Discover the stories of refugees living in London at this small exhibition at Proud Central. Co-curated by actress and activist Juliet Stevenson and refugee employment charity, Breaking Barriers the show features photographs and stories about the challenges of integration and the importance of work. Here we share two stories out of the total 10 in the exhibition, we urge you to visit:
Interview by Marsha Glenn; words by Batseba
Portrait by Jo Metson Scott
The earrings were a gift from my Mum. It was 2014 and we hadn’t seen each other for years, since I left Eritrea. When she was finally able to get a tourist visa to Italy, I took three months off and we spent the summer together travelling Europe. She bought the earrings during one of her trips to the artisanal markets in Milan and when she excitedly handed me the box and I opened them, I began to tear up. One earring was a cage, the other a bluebird perched outside the cage. I knew immediately what they signified.
One of my favourite poems is I Know Why The Caged Bird Sings by Maya Angelou. It is a poem I loved reading in Eritrea and still love to this day. In the beginning, reading the poem would be cathartic for me, even though Maya was writing about the African American experience, she could have been writing about the Eritrean one as well. Now, even though I am free of the literal cages and bars imposed by tyranny, I still strive to live the life of the free bird. Cages are not always literal, often they are abstract yet equally as powerful, imposed by systems, societal impositions, expectations and prejudices. Cages can be made by past experiences, past traumas, or can even be imposed upon oneself by adopting limiting thoughts, behaviours and beliefs. The earrings remind me to never let myself be caged in, to always strive to be the Blue bird, to be free.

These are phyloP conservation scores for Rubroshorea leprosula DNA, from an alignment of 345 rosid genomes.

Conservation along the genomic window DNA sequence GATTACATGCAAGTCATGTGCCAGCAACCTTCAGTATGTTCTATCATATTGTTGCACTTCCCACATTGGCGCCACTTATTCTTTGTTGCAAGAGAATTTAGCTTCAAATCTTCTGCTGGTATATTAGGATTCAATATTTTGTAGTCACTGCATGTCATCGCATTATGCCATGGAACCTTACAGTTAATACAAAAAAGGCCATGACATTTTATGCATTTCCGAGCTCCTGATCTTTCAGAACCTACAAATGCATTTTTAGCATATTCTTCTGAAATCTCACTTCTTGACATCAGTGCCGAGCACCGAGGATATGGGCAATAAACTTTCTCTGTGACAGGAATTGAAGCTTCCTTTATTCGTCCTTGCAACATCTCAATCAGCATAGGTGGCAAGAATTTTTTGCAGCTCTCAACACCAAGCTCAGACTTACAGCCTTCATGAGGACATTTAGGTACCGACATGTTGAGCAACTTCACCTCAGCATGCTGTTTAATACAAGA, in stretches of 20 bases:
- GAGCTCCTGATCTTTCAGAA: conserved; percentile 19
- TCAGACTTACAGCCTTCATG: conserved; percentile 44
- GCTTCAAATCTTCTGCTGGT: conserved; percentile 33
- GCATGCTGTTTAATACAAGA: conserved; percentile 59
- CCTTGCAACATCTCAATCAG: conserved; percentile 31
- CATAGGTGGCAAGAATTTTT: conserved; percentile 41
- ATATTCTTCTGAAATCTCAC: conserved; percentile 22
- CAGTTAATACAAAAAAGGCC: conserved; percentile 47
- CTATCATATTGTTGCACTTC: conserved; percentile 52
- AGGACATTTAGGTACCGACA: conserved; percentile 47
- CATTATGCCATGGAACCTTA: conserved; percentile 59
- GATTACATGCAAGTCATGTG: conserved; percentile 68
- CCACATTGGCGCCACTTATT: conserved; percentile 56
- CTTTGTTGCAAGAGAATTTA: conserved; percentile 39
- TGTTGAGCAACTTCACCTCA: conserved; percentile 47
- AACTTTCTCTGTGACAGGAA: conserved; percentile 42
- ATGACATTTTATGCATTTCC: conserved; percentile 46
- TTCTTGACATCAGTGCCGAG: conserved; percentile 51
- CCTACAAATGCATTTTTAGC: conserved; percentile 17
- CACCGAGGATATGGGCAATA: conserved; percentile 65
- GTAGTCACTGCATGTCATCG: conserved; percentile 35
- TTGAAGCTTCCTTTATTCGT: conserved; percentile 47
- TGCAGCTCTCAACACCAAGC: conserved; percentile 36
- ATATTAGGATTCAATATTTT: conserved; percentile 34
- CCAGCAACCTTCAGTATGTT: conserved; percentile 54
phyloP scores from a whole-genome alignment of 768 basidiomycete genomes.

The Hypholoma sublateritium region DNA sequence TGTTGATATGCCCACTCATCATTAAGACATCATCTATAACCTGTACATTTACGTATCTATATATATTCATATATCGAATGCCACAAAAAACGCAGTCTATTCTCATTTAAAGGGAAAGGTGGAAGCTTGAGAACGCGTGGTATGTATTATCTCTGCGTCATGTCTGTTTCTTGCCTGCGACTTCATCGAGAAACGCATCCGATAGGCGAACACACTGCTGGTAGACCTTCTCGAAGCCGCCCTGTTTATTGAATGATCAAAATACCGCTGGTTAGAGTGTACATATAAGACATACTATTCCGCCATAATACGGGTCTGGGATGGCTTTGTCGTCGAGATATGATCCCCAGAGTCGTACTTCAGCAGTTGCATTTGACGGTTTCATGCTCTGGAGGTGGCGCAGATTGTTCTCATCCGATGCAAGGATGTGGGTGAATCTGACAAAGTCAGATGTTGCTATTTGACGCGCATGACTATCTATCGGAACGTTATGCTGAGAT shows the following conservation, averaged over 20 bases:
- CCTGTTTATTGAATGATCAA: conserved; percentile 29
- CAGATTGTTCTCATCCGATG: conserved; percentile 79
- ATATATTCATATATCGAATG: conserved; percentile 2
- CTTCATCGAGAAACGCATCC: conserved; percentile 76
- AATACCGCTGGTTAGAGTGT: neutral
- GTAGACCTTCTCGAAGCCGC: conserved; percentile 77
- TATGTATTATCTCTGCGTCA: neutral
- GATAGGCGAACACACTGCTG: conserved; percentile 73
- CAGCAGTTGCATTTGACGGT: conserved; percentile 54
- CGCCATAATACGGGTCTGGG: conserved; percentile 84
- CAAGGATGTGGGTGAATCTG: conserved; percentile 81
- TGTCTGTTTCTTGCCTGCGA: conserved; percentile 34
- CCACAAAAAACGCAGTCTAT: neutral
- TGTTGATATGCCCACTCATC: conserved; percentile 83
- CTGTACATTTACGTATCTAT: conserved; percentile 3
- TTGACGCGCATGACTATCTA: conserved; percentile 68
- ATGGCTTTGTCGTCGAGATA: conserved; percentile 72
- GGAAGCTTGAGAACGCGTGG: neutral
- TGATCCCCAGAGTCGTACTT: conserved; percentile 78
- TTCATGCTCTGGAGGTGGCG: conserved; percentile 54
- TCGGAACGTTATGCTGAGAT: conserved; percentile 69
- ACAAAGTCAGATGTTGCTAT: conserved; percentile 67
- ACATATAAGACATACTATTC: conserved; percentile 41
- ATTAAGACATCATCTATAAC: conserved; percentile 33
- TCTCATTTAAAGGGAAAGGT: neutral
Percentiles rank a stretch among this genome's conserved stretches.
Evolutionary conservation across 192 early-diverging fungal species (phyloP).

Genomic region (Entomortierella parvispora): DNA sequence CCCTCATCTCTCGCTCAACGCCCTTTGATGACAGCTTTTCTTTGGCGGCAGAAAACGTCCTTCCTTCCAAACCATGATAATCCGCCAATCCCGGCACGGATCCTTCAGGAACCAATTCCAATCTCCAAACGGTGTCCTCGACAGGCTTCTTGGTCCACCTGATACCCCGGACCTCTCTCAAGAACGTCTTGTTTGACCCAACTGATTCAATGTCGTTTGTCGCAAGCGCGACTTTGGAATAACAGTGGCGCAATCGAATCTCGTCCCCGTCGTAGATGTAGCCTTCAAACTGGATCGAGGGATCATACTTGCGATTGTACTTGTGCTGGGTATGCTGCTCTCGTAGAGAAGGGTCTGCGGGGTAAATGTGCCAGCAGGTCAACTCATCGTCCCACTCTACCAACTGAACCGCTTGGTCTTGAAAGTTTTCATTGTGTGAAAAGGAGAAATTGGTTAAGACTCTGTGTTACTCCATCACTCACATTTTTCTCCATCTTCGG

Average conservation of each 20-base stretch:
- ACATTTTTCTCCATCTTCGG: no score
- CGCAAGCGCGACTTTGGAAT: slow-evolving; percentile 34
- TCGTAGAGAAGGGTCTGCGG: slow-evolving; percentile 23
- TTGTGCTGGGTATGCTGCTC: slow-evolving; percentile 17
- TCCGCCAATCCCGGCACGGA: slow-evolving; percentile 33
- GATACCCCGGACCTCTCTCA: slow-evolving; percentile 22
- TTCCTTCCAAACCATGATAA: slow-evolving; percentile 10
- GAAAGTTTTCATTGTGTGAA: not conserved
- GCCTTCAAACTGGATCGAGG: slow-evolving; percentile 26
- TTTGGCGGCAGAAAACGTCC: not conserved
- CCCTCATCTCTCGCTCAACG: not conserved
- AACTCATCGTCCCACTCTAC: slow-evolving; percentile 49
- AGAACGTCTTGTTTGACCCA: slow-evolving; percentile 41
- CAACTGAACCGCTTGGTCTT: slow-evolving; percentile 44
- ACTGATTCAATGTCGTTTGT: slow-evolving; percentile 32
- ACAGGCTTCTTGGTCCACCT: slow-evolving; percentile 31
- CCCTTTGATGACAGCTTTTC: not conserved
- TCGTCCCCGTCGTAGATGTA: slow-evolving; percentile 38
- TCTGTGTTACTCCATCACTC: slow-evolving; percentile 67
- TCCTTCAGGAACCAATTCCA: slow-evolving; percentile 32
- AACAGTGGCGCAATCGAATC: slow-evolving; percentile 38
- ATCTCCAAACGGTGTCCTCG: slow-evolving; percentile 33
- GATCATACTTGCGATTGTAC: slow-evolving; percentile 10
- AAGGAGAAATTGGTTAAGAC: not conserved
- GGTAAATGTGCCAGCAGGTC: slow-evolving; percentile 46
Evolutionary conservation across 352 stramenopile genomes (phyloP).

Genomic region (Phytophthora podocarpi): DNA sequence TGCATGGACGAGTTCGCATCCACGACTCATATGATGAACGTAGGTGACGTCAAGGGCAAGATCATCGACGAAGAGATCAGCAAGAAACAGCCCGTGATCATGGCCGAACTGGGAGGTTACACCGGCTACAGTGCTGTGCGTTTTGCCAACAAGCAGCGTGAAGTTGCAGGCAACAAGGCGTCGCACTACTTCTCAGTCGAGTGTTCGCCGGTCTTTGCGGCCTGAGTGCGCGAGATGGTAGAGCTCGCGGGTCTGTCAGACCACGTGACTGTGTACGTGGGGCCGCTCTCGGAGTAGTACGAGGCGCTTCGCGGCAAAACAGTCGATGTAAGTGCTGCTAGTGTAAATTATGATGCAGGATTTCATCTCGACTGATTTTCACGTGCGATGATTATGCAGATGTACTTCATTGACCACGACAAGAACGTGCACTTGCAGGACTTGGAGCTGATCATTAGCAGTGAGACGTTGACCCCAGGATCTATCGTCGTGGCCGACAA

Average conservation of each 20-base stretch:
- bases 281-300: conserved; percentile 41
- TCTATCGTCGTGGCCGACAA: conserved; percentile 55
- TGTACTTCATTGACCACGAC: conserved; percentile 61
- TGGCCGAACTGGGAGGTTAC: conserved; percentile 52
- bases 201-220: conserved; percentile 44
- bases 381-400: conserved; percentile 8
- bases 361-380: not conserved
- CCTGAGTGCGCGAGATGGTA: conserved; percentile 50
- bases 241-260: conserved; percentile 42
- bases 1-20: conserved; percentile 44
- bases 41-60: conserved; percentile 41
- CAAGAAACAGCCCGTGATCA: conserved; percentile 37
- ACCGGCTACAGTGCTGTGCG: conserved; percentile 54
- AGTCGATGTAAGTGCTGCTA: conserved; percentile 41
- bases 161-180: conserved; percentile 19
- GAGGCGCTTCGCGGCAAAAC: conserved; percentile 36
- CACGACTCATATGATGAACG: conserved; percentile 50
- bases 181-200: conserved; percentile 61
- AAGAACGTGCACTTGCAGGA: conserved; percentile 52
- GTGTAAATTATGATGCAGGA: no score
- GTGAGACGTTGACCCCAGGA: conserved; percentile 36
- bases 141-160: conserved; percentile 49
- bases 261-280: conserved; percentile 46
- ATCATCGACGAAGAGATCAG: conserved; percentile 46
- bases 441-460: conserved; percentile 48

Before coming to the UK, I worked in Eritrean media for almost eight years. Back home being a journalist is challenging and for me it became perilous. I came to the UK as an asylum seeker in 2011, and for the first couple of years I lived in Sheffield, settling into my new life in Britain. In 2015 I decided to move to London both to experience this great city and to pursue my dream of establishing myself as a writer.
Even though I was fluent in English when I first arrived here I found it hard to cope, with culture clash and with a profound sense of homesickness. I had no friends or family here so I felt quite alone. I deeply empathise with those who come here without speaking a single word of English, I imagine the transition for them to be much harder. Looking back, I see how these experiences have shaped who I’ve become, they have made me stronger, more resilient, more empathetic and much more humble.
I have always wanted to be an author, yet when I was younger I felt that I had to experience more of life before I would have anything of significance to say. At this point, I believe I have lived and learned enough to begin to start writing about the human experience with some degree of authority and authenticity. My favourite time to write is either late at night when the city has fallen asleep, or early in the morning during that time between the dream world and the real.